For PDF files and books, my very (substandard) solution right now is to read them and make highlights/annotations in Foxit. So far as I know, however, those highlights and annotations can’t be exported as a list of clippings.

I have not been able to find a good alternative to the Kindle/Amazon system. It does do 75% of what I want it to, which is to work across different platforms and supports highlights and annotations that can be exported. I would like to move over to something that does that plus supports “outside” files, including those in epub, fb2, and PDF format, and in the ideal scenario also supports the highlights and clipping of non-text media like tables and images.

Does something like this exist? Surely it should, in this information age… surely. But if so I haven’t found it.

If not, consider making something like this, if you have the programming skills. I’m sure there’s a market for such a product, since I can hardly be the only person obsessed with highlighting the books I read and using the accumulating clippings as a research tool.

How do you read ebooks and organize your highlights and annotations on them?

Anatoly Karlin is a transhumanist interested in psychometrics, life extension, UBI, crypto/network states, X risks, and ushering in the Biosingularity.


Inventor of Idiot’s Limbo, the Katechon Hypothesis, and Elite Human Capital.


Apart from writing booksreviewstravel writing, and sundry blogging, I Tweet at @powerfultakes and run a Substack newsletter.


  1. AK Edit: Duplicate post.

  2. Both Le Suicide français and Soumission appear to be available in the US Kindle-Store.

    (at least that’s the way it appears to me, I use the German store and so haven’t actually tried ordering them from the American site)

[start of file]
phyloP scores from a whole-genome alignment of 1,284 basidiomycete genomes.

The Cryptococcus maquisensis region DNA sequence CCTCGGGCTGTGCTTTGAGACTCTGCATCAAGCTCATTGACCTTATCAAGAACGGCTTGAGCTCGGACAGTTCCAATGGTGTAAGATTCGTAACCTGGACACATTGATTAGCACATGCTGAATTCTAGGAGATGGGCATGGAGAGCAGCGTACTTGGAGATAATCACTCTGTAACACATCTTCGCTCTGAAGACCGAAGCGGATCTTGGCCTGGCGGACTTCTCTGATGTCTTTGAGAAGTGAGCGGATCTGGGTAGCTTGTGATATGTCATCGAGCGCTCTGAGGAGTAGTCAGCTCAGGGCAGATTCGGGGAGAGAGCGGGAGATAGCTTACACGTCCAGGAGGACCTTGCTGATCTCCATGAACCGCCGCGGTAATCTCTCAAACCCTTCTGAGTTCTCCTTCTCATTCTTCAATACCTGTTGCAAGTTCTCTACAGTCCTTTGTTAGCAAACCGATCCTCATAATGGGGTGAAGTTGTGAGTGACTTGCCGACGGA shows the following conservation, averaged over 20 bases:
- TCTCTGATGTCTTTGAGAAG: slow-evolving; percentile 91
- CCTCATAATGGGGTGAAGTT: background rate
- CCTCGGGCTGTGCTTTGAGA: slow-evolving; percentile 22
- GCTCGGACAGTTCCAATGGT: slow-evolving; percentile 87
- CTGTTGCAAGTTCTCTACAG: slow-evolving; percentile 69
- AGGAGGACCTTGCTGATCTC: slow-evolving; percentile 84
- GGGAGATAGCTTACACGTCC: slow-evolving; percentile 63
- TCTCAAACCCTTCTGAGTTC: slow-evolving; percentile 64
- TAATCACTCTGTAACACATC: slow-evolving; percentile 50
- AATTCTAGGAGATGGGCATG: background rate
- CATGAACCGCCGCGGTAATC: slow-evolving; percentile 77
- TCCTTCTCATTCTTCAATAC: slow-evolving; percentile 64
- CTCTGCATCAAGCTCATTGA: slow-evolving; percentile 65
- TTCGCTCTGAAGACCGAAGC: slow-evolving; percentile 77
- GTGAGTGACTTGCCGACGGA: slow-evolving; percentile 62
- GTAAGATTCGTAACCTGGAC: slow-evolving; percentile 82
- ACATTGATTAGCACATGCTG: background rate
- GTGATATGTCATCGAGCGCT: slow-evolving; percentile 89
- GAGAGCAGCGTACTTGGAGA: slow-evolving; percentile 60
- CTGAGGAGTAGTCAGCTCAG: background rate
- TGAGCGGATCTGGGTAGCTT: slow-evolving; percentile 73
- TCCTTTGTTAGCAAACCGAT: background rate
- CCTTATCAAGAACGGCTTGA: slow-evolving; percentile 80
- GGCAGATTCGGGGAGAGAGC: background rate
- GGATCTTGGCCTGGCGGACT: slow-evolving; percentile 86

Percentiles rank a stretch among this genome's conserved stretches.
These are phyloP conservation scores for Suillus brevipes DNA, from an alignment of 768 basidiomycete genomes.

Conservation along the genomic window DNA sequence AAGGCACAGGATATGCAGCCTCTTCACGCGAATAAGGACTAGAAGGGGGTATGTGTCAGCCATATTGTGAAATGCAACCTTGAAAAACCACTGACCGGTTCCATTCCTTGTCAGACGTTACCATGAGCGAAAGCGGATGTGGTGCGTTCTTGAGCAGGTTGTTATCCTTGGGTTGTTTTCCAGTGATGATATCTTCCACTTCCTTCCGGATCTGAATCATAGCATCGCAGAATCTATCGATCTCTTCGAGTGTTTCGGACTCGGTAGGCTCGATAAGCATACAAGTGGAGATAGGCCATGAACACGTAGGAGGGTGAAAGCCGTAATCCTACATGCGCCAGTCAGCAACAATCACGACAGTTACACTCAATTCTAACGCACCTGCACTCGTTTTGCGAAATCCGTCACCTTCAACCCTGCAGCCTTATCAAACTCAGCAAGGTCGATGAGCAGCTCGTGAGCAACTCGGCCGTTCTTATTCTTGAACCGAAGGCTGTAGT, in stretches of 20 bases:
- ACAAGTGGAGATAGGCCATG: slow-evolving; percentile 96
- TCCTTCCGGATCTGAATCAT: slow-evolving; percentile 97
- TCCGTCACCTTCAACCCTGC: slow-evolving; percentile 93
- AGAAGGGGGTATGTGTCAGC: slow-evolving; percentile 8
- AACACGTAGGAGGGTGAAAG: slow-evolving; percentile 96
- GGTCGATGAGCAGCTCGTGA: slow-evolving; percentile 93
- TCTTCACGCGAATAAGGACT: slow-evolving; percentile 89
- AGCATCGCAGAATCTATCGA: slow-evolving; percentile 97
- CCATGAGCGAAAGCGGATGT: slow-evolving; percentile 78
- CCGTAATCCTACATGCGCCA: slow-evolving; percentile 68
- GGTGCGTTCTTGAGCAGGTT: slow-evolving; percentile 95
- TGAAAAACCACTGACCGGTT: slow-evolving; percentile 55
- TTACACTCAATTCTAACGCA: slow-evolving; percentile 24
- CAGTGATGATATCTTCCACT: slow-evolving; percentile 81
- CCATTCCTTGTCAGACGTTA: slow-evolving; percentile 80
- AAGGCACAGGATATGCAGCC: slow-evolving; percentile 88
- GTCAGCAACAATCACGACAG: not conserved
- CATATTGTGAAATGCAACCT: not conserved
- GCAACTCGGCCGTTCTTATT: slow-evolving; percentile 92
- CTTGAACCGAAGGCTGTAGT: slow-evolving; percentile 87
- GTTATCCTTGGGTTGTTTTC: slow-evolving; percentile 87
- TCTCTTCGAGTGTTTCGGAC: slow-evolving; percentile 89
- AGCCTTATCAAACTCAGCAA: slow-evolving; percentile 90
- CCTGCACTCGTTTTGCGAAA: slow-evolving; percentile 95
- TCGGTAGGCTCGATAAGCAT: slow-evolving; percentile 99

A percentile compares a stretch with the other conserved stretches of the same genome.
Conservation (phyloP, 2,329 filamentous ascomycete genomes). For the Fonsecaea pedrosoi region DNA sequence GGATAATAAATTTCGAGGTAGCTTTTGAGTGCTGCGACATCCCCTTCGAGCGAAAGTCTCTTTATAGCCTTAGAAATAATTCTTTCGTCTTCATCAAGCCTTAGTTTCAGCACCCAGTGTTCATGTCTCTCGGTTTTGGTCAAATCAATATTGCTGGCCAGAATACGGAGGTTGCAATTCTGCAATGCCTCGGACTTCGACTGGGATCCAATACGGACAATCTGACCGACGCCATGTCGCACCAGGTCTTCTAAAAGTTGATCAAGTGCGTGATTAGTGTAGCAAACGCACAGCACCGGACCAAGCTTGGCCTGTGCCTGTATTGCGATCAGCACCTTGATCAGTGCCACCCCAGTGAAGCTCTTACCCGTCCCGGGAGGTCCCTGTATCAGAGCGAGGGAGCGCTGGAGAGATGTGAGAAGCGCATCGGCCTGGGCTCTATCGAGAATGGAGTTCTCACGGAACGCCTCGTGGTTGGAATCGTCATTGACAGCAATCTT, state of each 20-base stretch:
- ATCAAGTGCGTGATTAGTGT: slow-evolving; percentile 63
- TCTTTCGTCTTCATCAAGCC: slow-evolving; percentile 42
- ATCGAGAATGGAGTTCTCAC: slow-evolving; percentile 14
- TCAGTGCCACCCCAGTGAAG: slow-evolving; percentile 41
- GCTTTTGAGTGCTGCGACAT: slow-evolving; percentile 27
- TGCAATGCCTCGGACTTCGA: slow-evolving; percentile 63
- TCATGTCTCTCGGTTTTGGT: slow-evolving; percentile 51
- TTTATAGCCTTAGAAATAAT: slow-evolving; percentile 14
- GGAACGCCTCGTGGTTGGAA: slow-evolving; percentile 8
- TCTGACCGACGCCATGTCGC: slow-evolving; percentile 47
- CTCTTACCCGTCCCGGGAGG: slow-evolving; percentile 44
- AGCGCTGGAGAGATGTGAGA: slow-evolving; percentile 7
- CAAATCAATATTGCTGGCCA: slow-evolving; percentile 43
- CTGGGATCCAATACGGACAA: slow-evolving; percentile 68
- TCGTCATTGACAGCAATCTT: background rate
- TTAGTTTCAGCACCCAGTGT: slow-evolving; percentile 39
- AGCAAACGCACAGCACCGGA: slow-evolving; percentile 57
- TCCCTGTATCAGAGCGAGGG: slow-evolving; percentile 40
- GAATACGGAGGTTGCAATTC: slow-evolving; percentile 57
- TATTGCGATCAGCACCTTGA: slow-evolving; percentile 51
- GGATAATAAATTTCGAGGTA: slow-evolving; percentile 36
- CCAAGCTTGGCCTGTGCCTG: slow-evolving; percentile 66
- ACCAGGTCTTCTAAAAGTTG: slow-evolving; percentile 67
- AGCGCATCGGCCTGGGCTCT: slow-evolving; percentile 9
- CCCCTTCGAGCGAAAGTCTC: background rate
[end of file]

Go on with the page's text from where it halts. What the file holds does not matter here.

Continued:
3. Anatoly Karlin says


    But at my end it says, “This title is not currently available for purchase,” and only the paperbacks are available for purchase (for a cool $60 and $45, respectively).

  4. Anonymous says

    I am basically at the stage where I find reading paper books to be almost physically painful. I can do it if I have to but given the choice I’d much rather do in my tablet’s Kindle app or even as a PDF file. I’d positively hate to be in an non-cyberpunk apocalypse by now.

    Given recent geopolitical events and a real apocalypse with its EMP effect, you and your digital books will be like Henry Bemis in the Twilight Zone episode Time Enough at Last.

  5. I reviewed about two dozen books at my now-moribund blog which I may or may not revive some day. I settled into a pattern of reading them in Kindle on my iPad, highlighting as I went.

    I created a folder in Pages (the iPad’s default text editor) called Reviews. And in that folder I created a file for each review that I wrote. After making each highlight I copied it from the Amazon’s highlights page that you mentioned here and pasted it into the appropriate Pages file. And most of the time I added my resposnes to and impressions of those pasted highlights right under them. My general impressions of the book so far went there too.

    When I finished reading a book, I typed my review under the pile of pasted highlights and quick impressions, at the bottom of the Pages file.

    When I was a kid we were told in literature class to plan the structure of our papers before we wrote them. We were supposed to write little outlines – thesis, list of topics covered, conclusion. I hated that then and I’ve never outlined anything in that way as an adult.

  6. For the Ipad there is wonderful PDF-reader and ebook software available. The most eminent bibliographic software packages also exist in Ipad versions.
    If you – like me – prefer ereader screens to LCD screens, your alternatives are limited. I have a reader from Ukrainian company Pocketbook that I would not ever exchange for a Kindle. If you need a larger reader, you can get a nice one from a company in Germany (sorry, would have to look it up /also obviously more expensive).
    However, you will have to compromise. On IOS you can have every desired feature. For platform independence you would have to run a library-server type of software on a Raspberry Pi, e.g. (or Calibre on a PC maybe. I am sure there are connectors (apps). For my Android mobile those exist). On any alternative ereader there are going to be limitations regarding color and most likely graphs and tables. Pocketbook may release a reader capable of displaying CAD documents sometime in the future that would not have this drawback. Release date is uncertain, though. Price might be a concern, too.